Icon depicting Emperor Constantine and the Fathers of the First Council of Nicaea as holding the Niceno-Constantinopolitan Creed of 381
A creed is a statement of the shared beliefs of a religious community in the form of a fixed formula summarizing core tenets.
One of the most widely used creeds in Christianity is the Nicene Creed, first formulated in AD 325 at the First Council of Nicaea. It was based on Christian understanding of the Canonical Gospels, the letters of the New Testament and to a lesser extent the Old Testament. Affirmation of this creed, which describes the Trinity, is generally taken as a fundamental test of orthodoxy for most Christian denominations. Accessed 17 May 2009 The Apostles' Creed is also broadly accepted. Some Christian denominations and other groups have rejected the authority of those creeds.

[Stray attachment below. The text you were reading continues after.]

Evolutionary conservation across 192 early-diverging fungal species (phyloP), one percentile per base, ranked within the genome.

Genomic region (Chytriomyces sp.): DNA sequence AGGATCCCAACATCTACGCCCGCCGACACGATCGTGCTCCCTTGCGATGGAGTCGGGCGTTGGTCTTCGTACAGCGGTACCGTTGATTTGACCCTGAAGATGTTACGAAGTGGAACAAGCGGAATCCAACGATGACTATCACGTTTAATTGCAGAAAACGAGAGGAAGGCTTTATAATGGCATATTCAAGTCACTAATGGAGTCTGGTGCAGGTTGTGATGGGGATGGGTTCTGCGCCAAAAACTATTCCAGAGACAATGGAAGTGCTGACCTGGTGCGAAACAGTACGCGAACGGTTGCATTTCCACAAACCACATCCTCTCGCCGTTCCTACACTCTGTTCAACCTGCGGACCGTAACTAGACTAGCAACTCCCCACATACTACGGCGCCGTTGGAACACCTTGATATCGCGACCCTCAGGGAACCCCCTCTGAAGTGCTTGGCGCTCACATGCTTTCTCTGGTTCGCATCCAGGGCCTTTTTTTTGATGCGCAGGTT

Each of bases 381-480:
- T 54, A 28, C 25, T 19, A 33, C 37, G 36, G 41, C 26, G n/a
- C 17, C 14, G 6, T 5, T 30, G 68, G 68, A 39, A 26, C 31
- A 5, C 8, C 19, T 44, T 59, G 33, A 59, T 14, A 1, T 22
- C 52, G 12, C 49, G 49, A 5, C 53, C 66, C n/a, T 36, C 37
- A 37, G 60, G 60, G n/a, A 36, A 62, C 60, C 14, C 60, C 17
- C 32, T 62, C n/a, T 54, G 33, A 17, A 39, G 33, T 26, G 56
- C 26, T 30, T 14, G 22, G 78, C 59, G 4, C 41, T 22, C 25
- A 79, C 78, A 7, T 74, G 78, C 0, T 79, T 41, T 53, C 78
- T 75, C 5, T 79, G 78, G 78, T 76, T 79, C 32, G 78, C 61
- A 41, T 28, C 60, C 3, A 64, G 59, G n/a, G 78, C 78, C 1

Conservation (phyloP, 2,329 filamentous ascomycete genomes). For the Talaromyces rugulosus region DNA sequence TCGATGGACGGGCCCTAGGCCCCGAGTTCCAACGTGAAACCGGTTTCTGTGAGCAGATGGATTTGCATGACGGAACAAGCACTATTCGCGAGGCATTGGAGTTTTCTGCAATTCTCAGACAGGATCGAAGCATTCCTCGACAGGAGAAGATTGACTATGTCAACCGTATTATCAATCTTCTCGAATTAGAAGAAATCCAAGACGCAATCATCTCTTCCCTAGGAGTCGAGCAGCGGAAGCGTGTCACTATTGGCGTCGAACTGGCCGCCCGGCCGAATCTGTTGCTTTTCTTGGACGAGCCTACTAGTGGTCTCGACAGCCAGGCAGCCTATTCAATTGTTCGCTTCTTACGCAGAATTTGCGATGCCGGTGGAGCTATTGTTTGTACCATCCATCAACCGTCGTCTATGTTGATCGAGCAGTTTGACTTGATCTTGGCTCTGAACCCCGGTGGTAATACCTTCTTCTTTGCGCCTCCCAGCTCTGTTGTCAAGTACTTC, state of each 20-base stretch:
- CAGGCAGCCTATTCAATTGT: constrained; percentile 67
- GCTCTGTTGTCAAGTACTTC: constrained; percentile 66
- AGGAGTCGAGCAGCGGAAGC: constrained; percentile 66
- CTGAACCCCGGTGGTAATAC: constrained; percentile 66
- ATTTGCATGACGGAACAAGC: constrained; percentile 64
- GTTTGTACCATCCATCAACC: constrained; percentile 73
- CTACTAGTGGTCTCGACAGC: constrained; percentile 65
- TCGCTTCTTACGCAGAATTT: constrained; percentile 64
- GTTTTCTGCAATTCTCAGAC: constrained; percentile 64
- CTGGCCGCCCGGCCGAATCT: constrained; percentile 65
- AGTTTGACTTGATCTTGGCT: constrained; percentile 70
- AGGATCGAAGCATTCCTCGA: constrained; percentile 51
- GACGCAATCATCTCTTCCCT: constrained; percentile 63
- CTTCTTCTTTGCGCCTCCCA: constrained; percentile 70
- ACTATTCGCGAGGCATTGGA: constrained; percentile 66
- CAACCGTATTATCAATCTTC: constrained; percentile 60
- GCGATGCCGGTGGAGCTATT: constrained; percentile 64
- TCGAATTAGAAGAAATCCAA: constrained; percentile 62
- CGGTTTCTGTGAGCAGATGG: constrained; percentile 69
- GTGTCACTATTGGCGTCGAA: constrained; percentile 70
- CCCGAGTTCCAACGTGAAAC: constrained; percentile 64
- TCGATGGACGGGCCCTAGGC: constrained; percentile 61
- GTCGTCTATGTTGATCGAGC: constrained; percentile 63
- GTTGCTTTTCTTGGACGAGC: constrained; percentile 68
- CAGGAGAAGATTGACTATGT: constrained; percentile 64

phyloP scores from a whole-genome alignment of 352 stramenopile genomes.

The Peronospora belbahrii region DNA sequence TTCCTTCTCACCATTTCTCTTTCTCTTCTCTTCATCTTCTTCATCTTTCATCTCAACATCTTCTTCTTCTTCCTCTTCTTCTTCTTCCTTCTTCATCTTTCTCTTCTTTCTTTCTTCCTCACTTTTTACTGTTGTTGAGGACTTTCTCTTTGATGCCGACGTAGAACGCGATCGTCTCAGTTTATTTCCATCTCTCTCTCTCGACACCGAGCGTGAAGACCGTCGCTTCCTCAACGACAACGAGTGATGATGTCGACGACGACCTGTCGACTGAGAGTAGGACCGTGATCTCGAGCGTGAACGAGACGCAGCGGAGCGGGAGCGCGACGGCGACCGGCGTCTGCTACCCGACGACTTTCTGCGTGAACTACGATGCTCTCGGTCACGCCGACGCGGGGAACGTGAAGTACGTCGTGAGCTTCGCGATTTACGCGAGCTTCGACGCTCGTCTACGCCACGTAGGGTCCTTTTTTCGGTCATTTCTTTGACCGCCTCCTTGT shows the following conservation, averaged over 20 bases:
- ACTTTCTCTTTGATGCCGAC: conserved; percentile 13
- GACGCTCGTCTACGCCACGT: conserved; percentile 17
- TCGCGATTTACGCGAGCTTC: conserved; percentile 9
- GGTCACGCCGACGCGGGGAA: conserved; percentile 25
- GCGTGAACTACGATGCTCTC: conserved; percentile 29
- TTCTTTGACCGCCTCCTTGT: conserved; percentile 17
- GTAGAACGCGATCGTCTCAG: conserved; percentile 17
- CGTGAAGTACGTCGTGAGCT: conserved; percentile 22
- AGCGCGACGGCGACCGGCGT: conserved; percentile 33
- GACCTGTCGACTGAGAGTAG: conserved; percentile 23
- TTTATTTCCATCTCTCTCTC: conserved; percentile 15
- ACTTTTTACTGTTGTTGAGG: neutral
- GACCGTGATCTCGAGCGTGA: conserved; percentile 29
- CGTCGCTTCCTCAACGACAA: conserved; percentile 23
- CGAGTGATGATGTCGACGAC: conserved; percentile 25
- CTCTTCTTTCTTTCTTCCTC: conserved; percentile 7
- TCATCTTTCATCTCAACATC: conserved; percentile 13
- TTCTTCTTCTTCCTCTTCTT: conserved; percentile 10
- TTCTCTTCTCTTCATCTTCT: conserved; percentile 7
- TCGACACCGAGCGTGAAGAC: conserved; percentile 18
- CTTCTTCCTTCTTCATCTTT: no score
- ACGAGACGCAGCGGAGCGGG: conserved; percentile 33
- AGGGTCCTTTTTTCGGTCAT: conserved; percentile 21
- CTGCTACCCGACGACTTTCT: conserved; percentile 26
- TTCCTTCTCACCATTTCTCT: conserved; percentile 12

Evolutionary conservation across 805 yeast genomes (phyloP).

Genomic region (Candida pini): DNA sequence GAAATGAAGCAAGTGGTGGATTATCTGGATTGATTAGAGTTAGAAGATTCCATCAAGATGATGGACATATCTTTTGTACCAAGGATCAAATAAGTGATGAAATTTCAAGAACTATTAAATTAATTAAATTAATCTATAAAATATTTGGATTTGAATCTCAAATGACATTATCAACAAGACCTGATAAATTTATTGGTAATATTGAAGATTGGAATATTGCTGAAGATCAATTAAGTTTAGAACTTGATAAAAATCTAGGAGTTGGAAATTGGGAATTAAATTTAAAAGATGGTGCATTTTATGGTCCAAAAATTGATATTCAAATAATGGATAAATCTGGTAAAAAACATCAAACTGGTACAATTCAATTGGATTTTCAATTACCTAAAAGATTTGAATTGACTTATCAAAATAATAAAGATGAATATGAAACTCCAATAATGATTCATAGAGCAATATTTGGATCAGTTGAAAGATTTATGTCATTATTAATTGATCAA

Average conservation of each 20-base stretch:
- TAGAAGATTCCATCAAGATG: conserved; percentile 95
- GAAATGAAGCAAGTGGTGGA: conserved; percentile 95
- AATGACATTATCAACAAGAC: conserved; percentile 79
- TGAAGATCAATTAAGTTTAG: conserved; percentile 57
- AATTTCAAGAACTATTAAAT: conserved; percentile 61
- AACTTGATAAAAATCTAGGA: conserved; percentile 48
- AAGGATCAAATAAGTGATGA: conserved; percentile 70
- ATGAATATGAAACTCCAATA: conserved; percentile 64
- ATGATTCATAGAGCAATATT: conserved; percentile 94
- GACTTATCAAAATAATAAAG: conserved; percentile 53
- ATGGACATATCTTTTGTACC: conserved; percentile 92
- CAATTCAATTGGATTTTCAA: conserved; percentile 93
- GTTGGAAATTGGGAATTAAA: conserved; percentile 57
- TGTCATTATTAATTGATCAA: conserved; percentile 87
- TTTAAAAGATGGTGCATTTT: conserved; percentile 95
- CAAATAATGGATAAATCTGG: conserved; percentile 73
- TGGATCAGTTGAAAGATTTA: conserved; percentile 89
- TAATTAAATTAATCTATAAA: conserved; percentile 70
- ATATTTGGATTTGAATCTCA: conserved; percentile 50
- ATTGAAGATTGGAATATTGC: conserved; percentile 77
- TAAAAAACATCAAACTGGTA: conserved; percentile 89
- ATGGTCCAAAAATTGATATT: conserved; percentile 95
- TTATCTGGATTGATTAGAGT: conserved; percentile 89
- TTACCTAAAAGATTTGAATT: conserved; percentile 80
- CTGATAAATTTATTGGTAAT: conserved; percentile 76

Muslims declare the shahada, or testimony: "I bear witness that there is no god but God, and I bear witness that Muhammad is God's messenger." Islamic Learning Materials. Accessed: 17 May 2009. See also A. Ismail Mohr. Accessed: 28 May 2012
Whether Judaism is creedal has been a point of some controversy. Although some say Judaism is noncreedal in nature, others say it recognizes a single creed, the Shema Yisrael, which begins: "Hear, O Israel: the our God, the is one."